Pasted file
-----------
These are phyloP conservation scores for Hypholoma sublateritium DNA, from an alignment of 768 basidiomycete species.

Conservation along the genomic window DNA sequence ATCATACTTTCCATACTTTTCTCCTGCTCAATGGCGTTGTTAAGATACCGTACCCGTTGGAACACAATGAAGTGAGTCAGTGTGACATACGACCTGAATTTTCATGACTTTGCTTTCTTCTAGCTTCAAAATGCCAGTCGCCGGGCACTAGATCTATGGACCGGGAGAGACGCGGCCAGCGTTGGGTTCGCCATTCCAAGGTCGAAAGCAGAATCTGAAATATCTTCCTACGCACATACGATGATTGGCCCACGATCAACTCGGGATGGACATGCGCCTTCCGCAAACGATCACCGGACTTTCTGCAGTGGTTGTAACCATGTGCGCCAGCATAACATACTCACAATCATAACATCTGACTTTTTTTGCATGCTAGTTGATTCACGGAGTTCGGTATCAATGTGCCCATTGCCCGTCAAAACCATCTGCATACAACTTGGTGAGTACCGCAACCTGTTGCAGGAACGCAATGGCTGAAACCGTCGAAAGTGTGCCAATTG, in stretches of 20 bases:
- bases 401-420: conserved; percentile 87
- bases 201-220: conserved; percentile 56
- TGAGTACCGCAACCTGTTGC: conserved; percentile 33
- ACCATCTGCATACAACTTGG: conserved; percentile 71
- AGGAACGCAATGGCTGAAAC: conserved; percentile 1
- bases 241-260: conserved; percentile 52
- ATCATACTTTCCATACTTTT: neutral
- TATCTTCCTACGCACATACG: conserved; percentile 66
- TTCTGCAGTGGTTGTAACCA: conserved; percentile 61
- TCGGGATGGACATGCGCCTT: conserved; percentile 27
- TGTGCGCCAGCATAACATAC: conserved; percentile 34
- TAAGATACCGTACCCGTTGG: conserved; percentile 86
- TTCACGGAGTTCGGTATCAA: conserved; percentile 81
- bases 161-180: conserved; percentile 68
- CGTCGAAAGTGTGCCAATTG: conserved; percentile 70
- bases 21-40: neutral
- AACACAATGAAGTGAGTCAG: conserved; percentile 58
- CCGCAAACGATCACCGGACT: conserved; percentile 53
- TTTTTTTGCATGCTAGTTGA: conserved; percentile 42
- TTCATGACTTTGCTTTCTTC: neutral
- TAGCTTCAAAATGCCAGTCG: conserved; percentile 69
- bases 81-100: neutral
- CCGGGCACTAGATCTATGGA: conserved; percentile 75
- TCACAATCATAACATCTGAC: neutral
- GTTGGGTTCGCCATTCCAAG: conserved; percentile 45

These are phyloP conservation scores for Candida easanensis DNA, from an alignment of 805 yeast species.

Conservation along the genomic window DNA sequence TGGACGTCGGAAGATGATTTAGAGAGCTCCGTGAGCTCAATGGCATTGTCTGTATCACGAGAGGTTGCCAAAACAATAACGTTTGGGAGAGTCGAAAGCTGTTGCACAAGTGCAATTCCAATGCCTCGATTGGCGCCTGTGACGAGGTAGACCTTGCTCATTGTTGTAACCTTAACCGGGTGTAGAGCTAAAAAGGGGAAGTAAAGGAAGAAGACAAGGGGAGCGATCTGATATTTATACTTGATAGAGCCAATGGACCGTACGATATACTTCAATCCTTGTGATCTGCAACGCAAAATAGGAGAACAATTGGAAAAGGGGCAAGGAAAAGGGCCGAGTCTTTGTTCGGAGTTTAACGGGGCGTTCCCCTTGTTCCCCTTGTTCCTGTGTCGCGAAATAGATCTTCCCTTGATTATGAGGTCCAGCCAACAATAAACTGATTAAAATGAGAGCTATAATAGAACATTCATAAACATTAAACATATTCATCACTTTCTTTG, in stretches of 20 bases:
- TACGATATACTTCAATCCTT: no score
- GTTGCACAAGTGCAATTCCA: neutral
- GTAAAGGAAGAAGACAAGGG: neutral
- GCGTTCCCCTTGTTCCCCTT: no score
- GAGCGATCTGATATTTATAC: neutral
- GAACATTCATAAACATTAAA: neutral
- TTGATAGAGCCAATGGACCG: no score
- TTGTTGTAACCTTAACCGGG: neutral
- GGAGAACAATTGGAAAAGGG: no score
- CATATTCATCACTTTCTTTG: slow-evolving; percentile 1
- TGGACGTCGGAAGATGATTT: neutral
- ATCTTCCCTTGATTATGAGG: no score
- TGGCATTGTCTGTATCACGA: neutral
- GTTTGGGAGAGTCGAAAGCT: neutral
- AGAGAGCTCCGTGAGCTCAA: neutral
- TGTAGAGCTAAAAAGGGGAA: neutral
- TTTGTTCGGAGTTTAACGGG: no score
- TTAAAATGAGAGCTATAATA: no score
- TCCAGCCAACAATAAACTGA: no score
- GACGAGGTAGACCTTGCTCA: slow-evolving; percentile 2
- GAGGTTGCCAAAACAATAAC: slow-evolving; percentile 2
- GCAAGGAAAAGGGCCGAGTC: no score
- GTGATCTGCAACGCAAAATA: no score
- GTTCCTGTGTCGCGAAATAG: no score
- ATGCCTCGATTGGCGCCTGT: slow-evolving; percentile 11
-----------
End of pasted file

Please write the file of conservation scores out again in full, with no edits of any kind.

These are phyloP conservation scores for Hypholoma sublateritium DNA, from an alignment of 768 basidiomycete species.

Conservation along the genomic window DNA sequence ATCATACTTTCCATACTTTTCTCCTGCTCAATGGCGTTGTTAAGATACCGTACCCGTTGGAACACAATGAAGTGAGTCAGTGTGACATACGACCTGAATTTTCATGACTTTGCTTTCTTCTAGCTTCAAAATGCCAGTCGCCGGGCACTAGATCTATGGACCGGGAGAGACGCGGCCAGCGTTGGGTTCGCCATTCCAAGGTCGAAAGCAGAATCTGAAATATCTTCCTACGCACATACGATGATTGGCCCACGATCAACTCGGGATGGACATGCGCCTTCCGCAAACGATCACCGGACTTTCTGCAGTGGTTGTAACCATGTGCGCCAGCATAACATACTCACAATCATAACATCTGACTTTTTTTGCATGCTAGTTGATTCACGGAGTTCGGTATCAATGTGCCCATTGCCCGTCAAAACCATCTGCATACAACTTGGTGAGTACCGCAACCTGTTGCAGGAACGCAATGGCTGAAACCGTCGAAAGTGTGCCAATTG, in stretches of 20 bases:
- bases 401-420: conserved; percentile 87
- bases 201-220: conserved; percentile 56
- TGAGTACCGCAACCTGTTGC: conserved; percentile 33
- ACCATCTGCATACAACTTGG: conserved; percentile 71
- AGGAACGCAATGGCTGAAAC: conserved; percentile 1
- bases 241-260: conserved; percentile 52
- ATCATACTTTCCATACTTTT: neutral
- TATCTTCCTACGCACATACG: conserved; percentile 66
- TTCTGCAGTGGTTGTAACCA: conserved; percentile 61
- TCGGGATGGACATGCGCCTT: conserved; percentile 27
- TGTGCGCCAGCATAACATAC: conserved; percentile 34
- TAAGATACCGTACCCGTTGG: conserved; percentile 86
- TTCACGGAGTTCGGTATCAA: conserved; percentile 81
- bases 161-180: conserved; percentile 68
- CGTCGAAAGTGTGCCAATTG: conserved; percentile 70
- bases 21-40: neutral
- AACACAATGAAGTGAGTCAG: conserved; percentile 58
- CCGCAAACGATCACCGGACT: conserved; percentile 53
- TTTTTTTGCATGCTAGTTGA: conserved; percentile 42
- TTCATGACTTTGCTTTCTTC: neutral
- TAGCTTCAAAATGCCAGTCG: conserved; percentile 69
- bases 81-100: neutral
- CCGGGCACTAGATCTATGGA: conserved; percentile 75
- TCACAATCATAACATCTGAC: neutral
- GTTGGGTTCGCCATTCCAAG: conserved; percentile 45

These are phyloP conservation scores for Candida easanensis DNA, from an alignment of 805 yeast species.

Conservation along the genomic window DNA sequence TGGACGTCGGAAGATGATTTAGAGAGCTCCGTGAGCTCAATGGCATTGTCTGTATCACGAGAGGTTGCCAAAACAATAACGTTTGGGAGAGTCGAAAGCTGTTGCACAAGTGCAATTCCAATGCCTCGATTGGCGCCTGTGACGAGGTAGACCTTGCTCATTGTTGTAACCTTAACCGGGTGTAGAGCTAAAAAGGGGAAGTAAAGGAAGAAGACAAGGGGAGCGATCTGATATTTATACTTGATAGAGCCAATGGACCGTACGATATACTTCAATCCTTGTGATCTGCAACGCAAAATAGGAGAACAATTGGAAAAGGGGCAAGGAAAAGGGCCGAGTCTTTGTTCGGAGTTTAACGGGGCGTTCCCCTTGTTCCCCTTGTTCCTGTGTCGCGAAATAGATCTTCCCTTGATTATGAGGTCCAGCCAACAATAAACTGATTAAAATGAGAGCTATAATAGAACATTCATAAACATTAAACATATTCATCACTTTCTTTG, in stretches of 20 bases:
- TACGATATACTTCAATCCTT: no score
- GTTGCACAAGTGCAATTCCA: neutral
- GTAAAGGAAGAAGACAAGGG: neutral
- GCGTTCCCCTTGTTCCCCTT: no score
- GAGCGATCTGATATTTATAC: neutral
- GAACATTCATAAACATTAAA: neutral
- TTGATAGAGCCAATGGACCG: no score
- TTGTTGTAACCTTAACCGGG: neutral
- GGAGAACAATTGGAAAAGGG: no score
- CATATTCATCACTTTCTTTG: slow-evolving; percentile 1
- TGGACGTCGGAAGATGATTT: neutral
- ATCTTCCCTTGATTATGAGG: no score
- TGGCATTGTCTGTATCACGA: neutral
- GTTTGGGAGAGTCGAAAGCT: neutral
- AGAGAGCTCCGTGAGCTCAA: neutral
- TGTAGAGCTAAAAAGGGGAA: neutral
- TTTGTTCGGAGTTTAACGGG: no score
- TTAAAATGAGAGCTATAATA: no score
- TCCAGCCAACAATAAACTGA: no score
- GACGAGGTAGACCTTGCTCA: slow-evolving; percentile 2
- GAGGTTGCCAAAACAATAAC: slow-evolving; percentile 2
- GCAAGGAAAAGGGCCGAGTC: no score
- GTGATCTGCAACGCAAAATA: no score
- GTTCCTGTGTCGCGAAATAG: no score
- ATGCCTCGATTGGCGCCTGT: slow-evolving; percentile 11